What is a patent?
A patent is an exclusive legal right which is granted by the United States Patent and Trademark Office (USPTO) to the inventors who file patent application for their invention.
This proprietary right, if granted and obtained by an inventor, lasts for 14 to 20 years, precluding anyone else from using, offering for sale, manufacturing and copying.
The point to be noted here is that a patent protects only that is patentable; it doesn’t protect ideas, but an invention and its methods. In other words, it is a temporary monopoly which is given to an inventor in exchange for the detailed descriptions the invention.
Types of Patents
While there are six types of patents granted by the USPTO, the utility, design and plant patents are the three main and most sought-after patents that inventors apply for.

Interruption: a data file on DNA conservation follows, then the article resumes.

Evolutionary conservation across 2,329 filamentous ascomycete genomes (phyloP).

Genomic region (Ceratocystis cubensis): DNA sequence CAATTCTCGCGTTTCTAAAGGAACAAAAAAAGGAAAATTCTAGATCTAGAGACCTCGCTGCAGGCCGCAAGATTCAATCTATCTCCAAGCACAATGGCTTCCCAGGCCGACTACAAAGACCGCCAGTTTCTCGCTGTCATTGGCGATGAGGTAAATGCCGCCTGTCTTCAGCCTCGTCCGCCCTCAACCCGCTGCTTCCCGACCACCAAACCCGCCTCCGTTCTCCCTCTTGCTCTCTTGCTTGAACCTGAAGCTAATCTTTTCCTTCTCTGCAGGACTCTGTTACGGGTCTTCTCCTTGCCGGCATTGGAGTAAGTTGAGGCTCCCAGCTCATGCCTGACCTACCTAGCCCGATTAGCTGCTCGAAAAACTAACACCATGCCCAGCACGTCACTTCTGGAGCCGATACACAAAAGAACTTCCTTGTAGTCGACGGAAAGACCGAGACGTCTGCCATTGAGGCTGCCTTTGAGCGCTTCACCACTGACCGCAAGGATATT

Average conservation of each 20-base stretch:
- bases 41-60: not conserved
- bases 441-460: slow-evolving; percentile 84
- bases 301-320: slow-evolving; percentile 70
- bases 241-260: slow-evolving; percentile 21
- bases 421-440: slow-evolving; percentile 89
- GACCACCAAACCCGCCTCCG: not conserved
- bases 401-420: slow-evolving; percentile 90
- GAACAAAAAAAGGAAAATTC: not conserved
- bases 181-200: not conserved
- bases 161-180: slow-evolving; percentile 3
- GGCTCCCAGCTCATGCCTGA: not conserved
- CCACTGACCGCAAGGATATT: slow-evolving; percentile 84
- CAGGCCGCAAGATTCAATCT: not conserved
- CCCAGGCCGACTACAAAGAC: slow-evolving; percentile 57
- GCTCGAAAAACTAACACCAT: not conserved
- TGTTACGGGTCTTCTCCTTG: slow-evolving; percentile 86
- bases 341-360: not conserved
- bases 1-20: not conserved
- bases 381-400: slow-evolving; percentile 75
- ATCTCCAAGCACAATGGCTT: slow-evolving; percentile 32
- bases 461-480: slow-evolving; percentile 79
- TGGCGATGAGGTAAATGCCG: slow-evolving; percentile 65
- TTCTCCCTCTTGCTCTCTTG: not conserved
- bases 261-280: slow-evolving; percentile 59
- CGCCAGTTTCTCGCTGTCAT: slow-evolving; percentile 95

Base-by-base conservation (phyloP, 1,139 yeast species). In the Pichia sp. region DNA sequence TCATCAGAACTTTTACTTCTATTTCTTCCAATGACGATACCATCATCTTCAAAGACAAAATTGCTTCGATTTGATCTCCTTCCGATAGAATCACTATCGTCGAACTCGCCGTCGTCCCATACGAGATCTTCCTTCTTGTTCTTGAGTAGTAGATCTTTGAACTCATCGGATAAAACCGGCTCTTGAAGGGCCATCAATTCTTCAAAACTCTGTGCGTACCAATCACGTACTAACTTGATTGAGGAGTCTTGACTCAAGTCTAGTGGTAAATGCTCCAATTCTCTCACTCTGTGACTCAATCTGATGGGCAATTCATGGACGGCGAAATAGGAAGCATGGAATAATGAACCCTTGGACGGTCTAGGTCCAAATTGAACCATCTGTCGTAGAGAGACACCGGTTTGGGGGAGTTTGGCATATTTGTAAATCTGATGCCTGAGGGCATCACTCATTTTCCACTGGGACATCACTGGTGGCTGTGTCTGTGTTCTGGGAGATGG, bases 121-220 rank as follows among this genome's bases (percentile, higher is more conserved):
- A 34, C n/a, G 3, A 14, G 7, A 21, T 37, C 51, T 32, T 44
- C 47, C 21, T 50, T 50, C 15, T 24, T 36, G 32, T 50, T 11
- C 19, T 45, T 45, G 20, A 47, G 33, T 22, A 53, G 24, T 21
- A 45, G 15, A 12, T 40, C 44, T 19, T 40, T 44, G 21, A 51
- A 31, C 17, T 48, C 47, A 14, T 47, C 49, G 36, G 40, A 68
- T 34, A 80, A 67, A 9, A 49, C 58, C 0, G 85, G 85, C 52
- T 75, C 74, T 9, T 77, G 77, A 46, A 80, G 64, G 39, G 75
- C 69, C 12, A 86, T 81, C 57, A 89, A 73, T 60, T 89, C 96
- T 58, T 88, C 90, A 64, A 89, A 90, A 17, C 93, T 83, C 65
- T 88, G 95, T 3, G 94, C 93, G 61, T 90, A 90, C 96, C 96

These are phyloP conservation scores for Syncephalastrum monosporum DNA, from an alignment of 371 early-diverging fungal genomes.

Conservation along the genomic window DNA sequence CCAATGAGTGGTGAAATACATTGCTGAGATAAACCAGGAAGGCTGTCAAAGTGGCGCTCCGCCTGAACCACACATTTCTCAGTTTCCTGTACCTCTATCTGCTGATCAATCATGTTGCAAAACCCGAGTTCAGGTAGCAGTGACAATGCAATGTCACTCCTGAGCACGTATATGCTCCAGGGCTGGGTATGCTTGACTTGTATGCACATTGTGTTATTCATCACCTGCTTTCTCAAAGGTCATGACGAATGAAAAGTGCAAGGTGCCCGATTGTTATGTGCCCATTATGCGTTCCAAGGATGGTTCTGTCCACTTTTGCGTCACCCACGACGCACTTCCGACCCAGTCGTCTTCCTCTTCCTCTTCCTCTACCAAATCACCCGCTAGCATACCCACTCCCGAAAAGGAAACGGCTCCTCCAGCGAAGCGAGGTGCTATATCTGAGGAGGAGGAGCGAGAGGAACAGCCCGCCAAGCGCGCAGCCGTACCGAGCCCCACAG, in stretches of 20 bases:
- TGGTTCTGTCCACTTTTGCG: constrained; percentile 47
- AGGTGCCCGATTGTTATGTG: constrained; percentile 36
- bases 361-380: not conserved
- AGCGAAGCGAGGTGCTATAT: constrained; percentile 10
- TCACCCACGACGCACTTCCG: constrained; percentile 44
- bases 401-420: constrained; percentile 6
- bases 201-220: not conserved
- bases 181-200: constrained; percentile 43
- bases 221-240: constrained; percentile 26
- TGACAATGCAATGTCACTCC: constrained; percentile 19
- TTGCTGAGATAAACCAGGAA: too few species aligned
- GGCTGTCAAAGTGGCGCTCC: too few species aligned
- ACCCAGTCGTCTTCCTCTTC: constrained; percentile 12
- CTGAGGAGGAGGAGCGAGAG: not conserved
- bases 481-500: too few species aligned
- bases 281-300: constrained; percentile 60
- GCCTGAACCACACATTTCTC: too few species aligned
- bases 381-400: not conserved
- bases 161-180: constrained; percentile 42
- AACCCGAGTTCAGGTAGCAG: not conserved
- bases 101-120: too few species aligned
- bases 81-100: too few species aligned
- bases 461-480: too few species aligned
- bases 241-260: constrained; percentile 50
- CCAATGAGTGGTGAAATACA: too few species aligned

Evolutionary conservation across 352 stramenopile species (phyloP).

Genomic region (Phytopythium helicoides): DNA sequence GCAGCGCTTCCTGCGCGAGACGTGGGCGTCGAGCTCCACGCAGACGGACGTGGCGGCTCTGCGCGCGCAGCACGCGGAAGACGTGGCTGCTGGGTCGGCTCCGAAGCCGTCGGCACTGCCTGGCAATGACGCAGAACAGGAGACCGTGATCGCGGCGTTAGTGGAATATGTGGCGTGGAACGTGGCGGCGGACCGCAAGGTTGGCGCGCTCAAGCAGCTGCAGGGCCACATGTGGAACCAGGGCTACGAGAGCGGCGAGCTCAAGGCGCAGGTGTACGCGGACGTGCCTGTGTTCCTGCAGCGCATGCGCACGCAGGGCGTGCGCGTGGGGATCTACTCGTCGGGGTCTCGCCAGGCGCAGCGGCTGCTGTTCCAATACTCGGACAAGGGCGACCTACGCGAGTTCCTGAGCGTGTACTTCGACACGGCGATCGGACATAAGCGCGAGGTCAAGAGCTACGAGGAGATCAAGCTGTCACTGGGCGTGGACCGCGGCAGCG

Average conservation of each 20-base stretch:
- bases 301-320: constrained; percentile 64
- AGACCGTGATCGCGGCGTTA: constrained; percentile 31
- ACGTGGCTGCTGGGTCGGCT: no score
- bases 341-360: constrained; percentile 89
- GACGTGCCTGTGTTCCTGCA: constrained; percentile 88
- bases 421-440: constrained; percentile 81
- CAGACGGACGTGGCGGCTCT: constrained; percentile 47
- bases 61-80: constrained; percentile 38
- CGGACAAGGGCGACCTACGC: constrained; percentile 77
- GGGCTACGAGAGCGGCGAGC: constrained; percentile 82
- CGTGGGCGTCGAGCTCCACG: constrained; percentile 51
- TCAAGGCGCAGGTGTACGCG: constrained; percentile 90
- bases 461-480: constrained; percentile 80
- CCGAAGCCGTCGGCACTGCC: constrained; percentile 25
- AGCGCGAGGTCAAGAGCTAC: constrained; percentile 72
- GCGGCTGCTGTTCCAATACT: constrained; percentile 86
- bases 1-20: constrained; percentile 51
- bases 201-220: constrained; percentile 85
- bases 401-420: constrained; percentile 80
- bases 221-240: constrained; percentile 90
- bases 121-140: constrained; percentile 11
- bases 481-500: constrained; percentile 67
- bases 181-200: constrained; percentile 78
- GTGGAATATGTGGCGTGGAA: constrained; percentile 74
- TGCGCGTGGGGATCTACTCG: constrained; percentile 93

The utility patents are issued for inventions like processes, machines and chemical or biological compositions of matter; the design patents are issued for the ornamental or aesthetic design of articles of manufacture; while the plant patents are granted to the inventors who have discovered a new plant through asexual reproduction.
Out of all these patents, the utility patents are the most granted patents which give protection for 20-years, while the design and plant patents last for 14 to 20 years.
Why Patents Matter?
An invention patent holds utmost importance only if you want to vie with others by virtue of new technologies and innovations.
Ironically, today there are just a few who want to use their invention for the human goods, rather they invent something new and innovative just to make more money.
Anyways, having your invention patented first before going into the market not only saves your invention from the product poachers, but the timely patent attainment brings five main benefits to the inventors.
- Patents facilitate sophisticated entrepreneurs and businesses to use aggressive control over their markets.
- Patents are useful in giving a tangible measure of research and product development output.
- Patents give protection to an invention from unexpectedly leaving the business.
- Patents provide business a protective negotiating chip to exchange.
- Patents have time-bound monopolies for their owners.